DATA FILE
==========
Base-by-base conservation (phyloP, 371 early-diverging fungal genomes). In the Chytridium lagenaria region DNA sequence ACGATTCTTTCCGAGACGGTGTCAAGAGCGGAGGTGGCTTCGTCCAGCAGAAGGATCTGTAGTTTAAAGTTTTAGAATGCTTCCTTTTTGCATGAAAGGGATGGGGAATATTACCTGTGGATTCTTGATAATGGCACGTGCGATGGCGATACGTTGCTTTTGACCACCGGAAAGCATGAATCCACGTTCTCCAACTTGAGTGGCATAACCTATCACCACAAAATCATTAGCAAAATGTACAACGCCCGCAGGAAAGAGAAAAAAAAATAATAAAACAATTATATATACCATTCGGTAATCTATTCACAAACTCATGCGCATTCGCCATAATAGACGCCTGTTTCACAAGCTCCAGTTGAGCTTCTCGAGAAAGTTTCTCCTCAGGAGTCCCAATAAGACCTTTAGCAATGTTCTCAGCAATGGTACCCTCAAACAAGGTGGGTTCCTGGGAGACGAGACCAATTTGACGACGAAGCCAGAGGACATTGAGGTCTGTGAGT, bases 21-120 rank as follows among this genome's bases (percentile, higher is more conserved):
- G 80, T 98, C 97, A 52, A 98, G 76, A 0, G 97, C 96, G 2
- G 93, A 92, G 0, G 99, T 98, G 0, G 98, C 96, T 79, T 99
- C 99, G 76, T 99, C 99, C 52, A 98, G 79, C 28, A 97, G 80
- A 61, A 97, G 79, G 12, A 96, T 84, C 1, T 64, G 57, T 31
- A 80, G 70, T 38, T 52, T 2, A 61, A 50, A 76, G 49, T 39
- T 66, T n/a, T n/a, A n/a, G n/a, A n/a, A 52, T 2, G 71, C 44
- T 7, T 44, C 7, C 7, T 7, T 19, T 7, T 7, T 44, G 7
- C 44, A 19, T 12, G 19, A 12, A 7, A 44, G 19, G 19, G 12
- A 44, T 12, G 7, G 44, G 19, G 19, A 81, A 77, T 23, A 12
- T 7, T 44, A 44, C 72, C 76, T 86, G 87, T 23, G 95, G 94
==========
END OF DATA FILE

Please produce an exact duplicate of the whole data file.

Base-by-base conservation (phyloP, 371 early-diverging fungal genomes). In the Chytridium lagenaria region DNA sequence ACGATTCTTTCCGAGACGGTGTCAAGAGCGGAGGTGGCTTCGTCCAGCAGAAGGATCTGTAGTTTAAAGTTTTAGAATGCTTCCTTTTTGCATGAAAGGGATGGGGAATATTACCTGTGGATTCTTGATAATGGCACGTGCGATGGCGATACGTTGCTTTTGACCACCGGAAAGCATGAATCCACGTTCTCCAACTTGAGTGGCATAACCTATCACCACAAAATCATTAGCAAAATGTACAACGCCCGCAGGAAAGAGAAAAAAAAATAATAAAACAATTATATATACCATTCGGTAATCTATTCACAAACTCATGCGCATTCGCCATAATAGACGCCTGTTTCACAAGCTCCAGTTGAGCTTCTCGAGAAAGTTTCTCCTCAGGAGTCCCAATAAGACCTTTAGCAATGTTCTCAGCAATGGTACCCTCAAACAAGGTGGGTTCCTGGGAGACGAGACCAATTTGACGACGAAGCCAGAGGACATTGAGGTCTGTGAGT, bases 21-120 rank as follows among this genome's bases (percentile, higher is more conserved):
- G 80, T 98, C 97, A 52, A 98, G 76, A 0, G 97, C 96, G 2
- G 93, A 92, G 0, G 99, T 98, G 0, G 98, C 96, T 79, T 99
- C 99, G 76, T 99, C 99, C 52, A 98, G 79, C 28, A 97, G 80
- A 61, A 97, G 79, G 12, A 96, T 84, C 1, T 64, G 57, T 31
- A 80, G 70, T 38, T 52, T 2, A 61, A 50, A 76, G 49, T 39
- T 66, T n/a, T n/a, A n/a, G n/a, A n/a, A 52, T 2, G 71, C 44
- T 7, T 44, C 7, C 7, T 7, T 19, T 7, T 7, T 44, G 7
- C 44, A 19, T 12, G 19, A 12, A 7, A 44, G 19, G 19, G 12
- A 44, T 12, G 7, G 44, G 19, G 19, A 81, A 77, T 23, A 12
- T 7, T 44, A 44, C 72, C 76, T 86, G 87, T 23, G 95, G 94